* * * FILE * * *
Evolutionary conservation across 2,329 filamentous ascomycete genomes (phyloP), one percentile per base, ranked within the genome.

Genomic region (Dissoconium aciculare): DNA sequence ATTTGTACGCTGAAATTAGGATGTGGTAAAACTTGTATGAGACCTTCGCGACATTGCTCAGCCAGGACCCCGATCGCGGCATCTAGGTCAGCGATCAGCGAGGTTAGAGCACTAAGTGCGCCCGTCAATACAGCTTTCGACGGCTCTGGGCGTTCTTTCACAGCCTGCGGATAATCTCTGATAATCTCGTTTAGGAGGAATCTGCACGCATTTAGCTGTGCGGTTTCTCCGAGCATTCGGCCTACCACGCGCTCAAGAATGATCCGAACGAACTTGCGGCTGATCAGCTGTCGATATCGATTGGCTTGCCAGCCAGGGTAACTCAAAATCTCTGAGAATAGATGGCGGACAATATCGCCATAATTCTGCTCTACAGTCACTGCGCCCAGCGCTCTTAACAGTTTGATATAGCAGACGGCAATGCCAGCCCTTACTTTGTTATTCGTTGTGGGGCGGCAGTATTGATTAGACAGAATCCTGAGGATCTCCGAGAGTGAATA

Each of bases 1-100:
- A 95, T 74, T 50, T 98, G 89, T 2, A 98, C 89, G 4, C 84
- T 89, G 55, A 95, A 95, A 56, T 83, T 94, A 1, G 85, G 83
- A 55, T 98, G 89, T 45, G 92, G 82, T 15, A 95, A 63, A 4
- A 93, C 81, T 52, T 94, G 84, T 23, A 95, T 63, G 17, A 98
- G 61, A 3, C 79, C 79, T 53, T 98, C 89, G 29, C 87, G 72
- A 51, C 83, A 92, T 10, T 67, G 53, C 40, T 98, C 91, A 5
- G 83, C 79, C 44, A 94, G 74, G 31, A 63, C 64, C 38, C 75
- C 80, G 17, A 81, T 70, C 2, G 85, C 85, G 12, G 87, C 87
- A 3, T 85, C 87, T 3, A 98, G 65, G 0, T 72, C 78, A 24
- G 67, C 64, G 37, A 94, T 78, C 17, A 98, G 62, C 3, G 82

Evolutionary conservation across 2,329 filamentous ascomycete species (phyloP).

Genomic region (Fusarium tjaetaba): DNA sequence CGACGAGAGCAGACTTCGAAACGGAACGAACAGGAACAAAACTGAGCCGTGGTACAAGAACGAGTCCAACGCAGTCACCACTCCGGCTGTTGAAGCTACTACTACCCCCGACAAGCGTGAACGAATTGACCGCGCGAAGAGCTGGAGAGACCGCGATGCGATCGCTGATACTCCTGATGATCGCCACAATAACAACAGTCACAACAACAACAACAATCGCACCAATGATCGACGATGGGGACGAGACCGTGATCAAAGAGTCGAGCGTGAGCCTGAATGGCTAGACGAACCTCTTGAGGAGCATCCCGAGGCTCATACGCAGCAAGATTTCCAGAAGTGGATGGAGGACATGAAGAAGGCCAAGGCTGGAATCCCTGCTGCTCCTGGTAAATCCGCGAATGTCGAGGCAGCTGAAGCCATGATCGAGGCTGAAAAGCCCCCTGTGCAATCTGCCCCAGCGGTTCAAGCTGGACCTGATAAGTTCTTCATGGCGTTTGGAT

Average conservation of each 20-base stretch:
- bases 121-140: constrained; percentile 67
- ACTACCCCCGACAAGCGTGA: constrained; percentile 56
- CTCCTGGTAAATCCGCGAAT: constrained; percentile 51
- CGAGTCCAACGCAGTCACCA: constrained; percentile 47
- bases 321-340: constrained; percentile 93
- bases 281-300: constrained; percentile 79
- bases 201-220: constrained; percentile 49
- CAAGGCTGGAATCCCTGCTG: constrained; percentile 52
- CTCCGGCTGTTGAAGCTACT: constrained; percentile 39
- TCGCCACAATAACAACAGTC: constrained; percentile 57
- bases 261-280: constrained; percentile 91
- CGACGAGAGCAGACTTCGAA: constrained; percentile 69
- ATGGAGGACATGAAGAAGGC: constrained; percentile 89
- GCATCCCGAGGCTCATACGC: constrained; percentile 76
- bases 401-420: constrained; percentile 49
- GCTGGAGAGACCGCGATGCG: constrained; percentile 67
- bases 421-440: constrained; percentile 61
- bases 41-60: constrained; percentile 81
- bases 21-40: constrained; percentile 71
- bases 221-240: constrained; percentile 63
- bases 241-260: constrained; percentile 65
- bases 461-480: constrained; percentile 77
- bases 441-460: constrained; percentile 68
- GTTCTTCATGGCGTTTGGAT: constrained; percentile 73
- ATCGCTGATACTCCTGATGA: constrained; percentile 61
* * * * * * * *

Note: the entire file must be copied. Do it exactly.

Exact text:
Evolutionary conservation across 2,329 filamentous ascomycete genomes (phyloP), one percentile per base, ranked within the genome.

Genomic region (Dissoconium aciculare): DNA sequence ATTTGTACGCTGAAATTAGGATGTGGTAAAACTTGTATGAGACCTTCGCGACATTGCTCAGCCAGGACCCCGATCGCGGCATCTAGGTCAGCGATCAGCGAGGTTAGAGCACTAAGTGCGCCCGTCAATACAGCTTTCGACGGCTCTGGGCGTTCTTTCACAGCCTGCGGATAATCTCTGATAATCTCGTTTAGGAGGAATCTGCACGCATTTAGCTGTGCGGTTTCTCCGAGCATTCGGCCTACCACGCGCTCAAGAATGATCCGAACGAACTTGCGGCTGATCAGCTGTCGATATCGATTGGCTTGCCAGCCAGGGTAACTCAAAATCTCTGAGAATAGATGGCGGACAATATCGCCATAATTCTGCTCTACAGTCACTGCGCCCAGCGCTCTTAACAGTTTGATATAGCAGACGGCAATGCCAGCCCTTACTTTGTTATTCGTTGTGGGGCGGCAGTATTGATTAGACAGAATCCTGAGGATCTCCGAGAGTGAATA

Each of bases 1-100:
- A 95, T 74, T 50, T 98, G 89, T 2, A 98, C 89, G 4, C 84
- T 89, G 55, A 95, A 95, A 56, T 83, T 94, A 1, G 85, G 83
- A 55, T 98, G 89, T 45, G 92, G 82, T 15, A 95, A 63, A 4
- A 93, C 81, T 52, T 94, G 84, T 23, A 95, T 63, G 17, A 98
- G 61, A 3, C 79, C 79, T 53, T 98, C 89, G 29, C 87, G 72
- A 51, C 83, A 92, T 10, T 67, G 53, C 40, T 98, C 91, A 5
- G 83, C 79, C 44, A 94, G 74, G 31, A 63, C 64, C 38, C 75
- C 80, G 17, A 81, T 70, C 2, G 85, C 85, G 12, G 87, C 87
- A 3, T 85, C 87, T 3, A 98, G 65, G 0, T 72, C 78, A 24
- G 67, C 64, G 37, A 94, T 78, C 17, A 98, G 62, C 3, G 82

Evolutionary conservation across 2,329 filamentous ascomycete species (phyloP).

Genomic region (Fusarium tjaetaba): DNA sequence CGACGAGAGCAGACTTCGAAACGGAACGAACAGGAACAAAACTGAGCCGTGGTACAAGAACGAGTCCAACGCAGTCACCACTCCGGCTGTTGAAGCTACTACTACCCCCGACAAGCGTGAACGAATTGACCGCGCGAAGAGCTGGAGAGACCGCGATGCGATCGCTGATACTCCTGATGATCGCCACAATAACAACAGTCACAACAACAACAACAATCGCACCAATGATCGACGATGGGGACGAGACCGTGATCAAAGAGTCGAGCGTGAGCCTGAATGGCTAGACGAACCTCTTGAGGAGCATCCCGAGGCTCATACGCAGCAAGATTTCCAGAAGTGGATGGAGGACATGAAGAAGGCCAAGGCTGGAATCCCTGCTGCTCCTGGTAAATCCGCGAATGTCGAGGCAGCTGAAGCCATGATCGAGGCTGAAAAGCCCCCTGTGCAATCTGCCCCAGCGGTTCAAGCTGGACCTGATAAGTTCTTCATGGCGTTTGGAT

Average conservation of each 20-base stretch:
- bases 121-140: constrained; percentile 67
- ACTACCCCCGACAAGCGTGA: constrained; percentile 56
- CTCCTGGTAAATCCGCGAAT: constrained; percentile 51
- CGAGTCCAACGCAGTCACCA: constrained; percentile 47
- bases 321-340: constrained; percentile 93
- bases 281-300: constrained; percentile 79
- bases 201-220: constrained; percentile 49
- CAAGGCTGGAATCCCTGCTG: constrained; percentile 52
- CTCCGGCTGTTGAAGCTACT: constrained; percentile 39
- TCGCCACAATAACAACAGTC: constrained; percentile 57
- bases 261-280: constrained; percentile 91
- CGACGAGAGCAGACTTCGAA: constrained; percentile 69
- ATGGAGGACATGAAGAAGGC: constrained; percentile 89
- GCATCCCGAGGCTCATACGC: constrained; percentile 76
- bases 401-420: constrained; percentile 49
- GCTGGAGAGACCGCGATGCG: constrained; percentile 67
- bases 421-440: constrained; percentile 61
- bases 41-60: constrained; percentile 81
- bases 21-40: constrained; percentile 71
- bases 221-240: constrained; percentile 63
- bases 241-260: constrained; percentile 65
- bases 461-480: constrained; percentile 77
- bases 441-460: constrained; percentile 68
- GTTCTTCATGGCGTTTGGAT: constrained; percentile 73
- ATCGCTGATACTCCTGATGA: constrained; percentile 61